Prior to the institution of the National Park, the path had suffered badly from years of neglect, and for some time it had even become dangerous and therefore unaccessible. Refurbished by the Park, it is now fully open again, but due to safety reasons, it has lost the beautiful wrought-iron railings, originally painted blue. Luckily, though, the wonderful sights are unchanged, and while strolling on this very easy section of the path, you can enjoy views on the dramatic rock formations where waves powerfully crash, amid a sparse, coarse Mediterranean vegetation of agaves, spurges and other scented bushes (below, a view from the “via dell’Amore" looking towards Punta Mesco in the distance).

Before you reach Manarola, just beside the train station you will get the chance of entering one of the Parks most interesting visitor centres. It allows an insight into one of the main endeavors of the National Park: the production of cosmetics, obtained in a natural way by using the properties of plants found within the territory of the Cinque Terre. Here, machinery for distillation and other processes are on display, and their functioning explained. Of course, it is possible to buy the finished products, and as well as the cosmetics, but there are also other local produce to choose from, especially food: the Park is actively involved in the production of typical items such as Olive oil, Limoncello liqueur (obtained organically from Monterosso lemons), sauces based on a local variety of basil (primarily, of course, the Ligurian pesto) and anchovies (there is a particular type which is called in Italian “acciuga di Monterosso”), plus a selection of pasta and biscuits. And above all, the Sciacchetrà, the sweet wine that has become the symbol of the Cinque Terre, which is produced from the vineyards that are all around you when walking in the area (in addition to that, there is also a dry white wine – simply called Cinque Terre – that goes particularly well with local fish dishes).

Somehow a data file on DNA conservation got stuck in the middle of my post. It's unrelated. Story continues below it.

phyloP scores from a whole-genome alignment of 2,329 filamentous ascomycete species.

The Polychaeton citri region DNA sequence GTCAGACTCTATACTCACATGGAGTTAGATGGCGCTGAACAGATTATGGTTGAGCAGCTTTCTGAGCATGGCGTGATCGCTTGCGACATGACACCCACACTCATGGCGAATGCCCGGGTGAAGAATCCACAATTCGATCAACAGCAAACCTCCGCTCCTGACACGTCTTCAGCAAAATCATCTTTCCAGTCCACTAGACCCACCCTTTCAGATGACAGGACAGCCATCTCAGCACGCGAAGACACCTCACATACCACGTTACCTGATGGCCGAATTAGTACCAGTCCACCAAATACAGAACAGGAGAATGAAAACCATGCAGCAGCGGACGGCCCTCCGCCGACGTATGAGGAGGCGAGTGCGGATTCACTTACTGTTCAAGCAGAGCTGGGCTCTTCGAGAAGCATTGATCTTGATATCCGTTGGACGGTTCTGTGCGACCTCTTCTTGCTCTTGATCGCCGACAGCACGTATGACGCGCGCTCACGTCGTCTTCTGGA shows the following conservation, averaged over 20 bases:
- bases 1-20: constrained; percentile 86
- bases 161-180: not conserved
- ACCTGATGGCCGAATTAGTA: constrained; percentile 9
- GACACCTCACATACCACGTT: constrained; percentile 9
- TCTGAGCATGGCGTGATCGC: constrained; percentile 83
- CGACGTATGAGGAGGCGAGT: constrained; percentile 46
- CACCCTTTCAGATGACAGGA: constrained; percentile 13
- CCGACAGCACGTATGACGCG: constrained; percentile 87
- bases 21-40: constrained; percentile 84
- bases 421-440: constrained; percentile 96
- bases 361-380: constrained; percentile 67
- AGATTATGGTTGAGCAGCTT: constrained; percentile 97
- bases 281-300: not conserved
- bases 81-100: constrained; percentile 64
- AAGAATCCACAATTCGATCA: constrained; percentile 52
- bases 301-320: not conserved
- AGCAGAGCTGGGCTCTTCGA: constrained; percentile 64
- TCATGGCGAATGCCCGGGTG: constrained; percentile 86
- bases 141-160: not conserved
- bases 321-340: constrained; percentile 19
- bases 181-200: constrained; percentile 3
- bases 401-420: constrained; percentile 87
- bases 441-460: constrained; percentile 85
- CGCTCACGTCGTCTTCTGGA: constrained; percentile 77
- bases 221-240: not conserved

This is a way in which the Park manages to put together different goals at once: on the one hand, selling local products naturally supplements funding for the upkeep of an area in which maintenance costs are unimaginably high; on the other, this in itself allows sustainable projects aimed at the direct management of the territory to be carried out – as it happens for instance with the vineyards near Corniglia (for more information on this, see the Vernazza page).

If you have a specific interest on any of these local productions, there is the possibility of visiting a series of facilities, all connected with the park: for the Limoncello, the producing plant is along the National Road that connects Riomaggiore to La Spezia (just before the Biassa tunnel); for the Olive oil, the oil mill is in Volastra (above Corniglia); for anchovies, the “salting station” (a place where the raw material is worked and they will explain you the whole procedure with the aid of a video) is in Monterosso. But should you wish just to do some shopping, all the finished products can be found here, in the Manarola Visitor Centre.

Back to our trail now, after the Visitor Centre a pedestrian tunnel will take you straight into the centre of Manarola, which is perhaps, together with Corniglia, one of the smallest of the Cinque Terre. Again, here you will find a tiny village all clustered around a rocky cove. Take some time to relax in the small harbour, and then enjoy the best view of it from the other end of the village as you leave it, looking backwards from the stretch of “Sentiero Azzurro” that would lead you onwards towards Corniglia. Should you be interested, it is also worth mentioning that in Manarola there is a small museum dedicated to the history of Sciacchetrà the famous sweet wine just mentioned above.

All in all, Manarola is a particularly nice spot in which to take a break if you are walking along the coastal path – a welcome resting place where you can get close to the roaring waves and, perhaps, find sustenance in one of the fish restaurants around the harbour (below, a view of Manarolas enchanting rocky cove).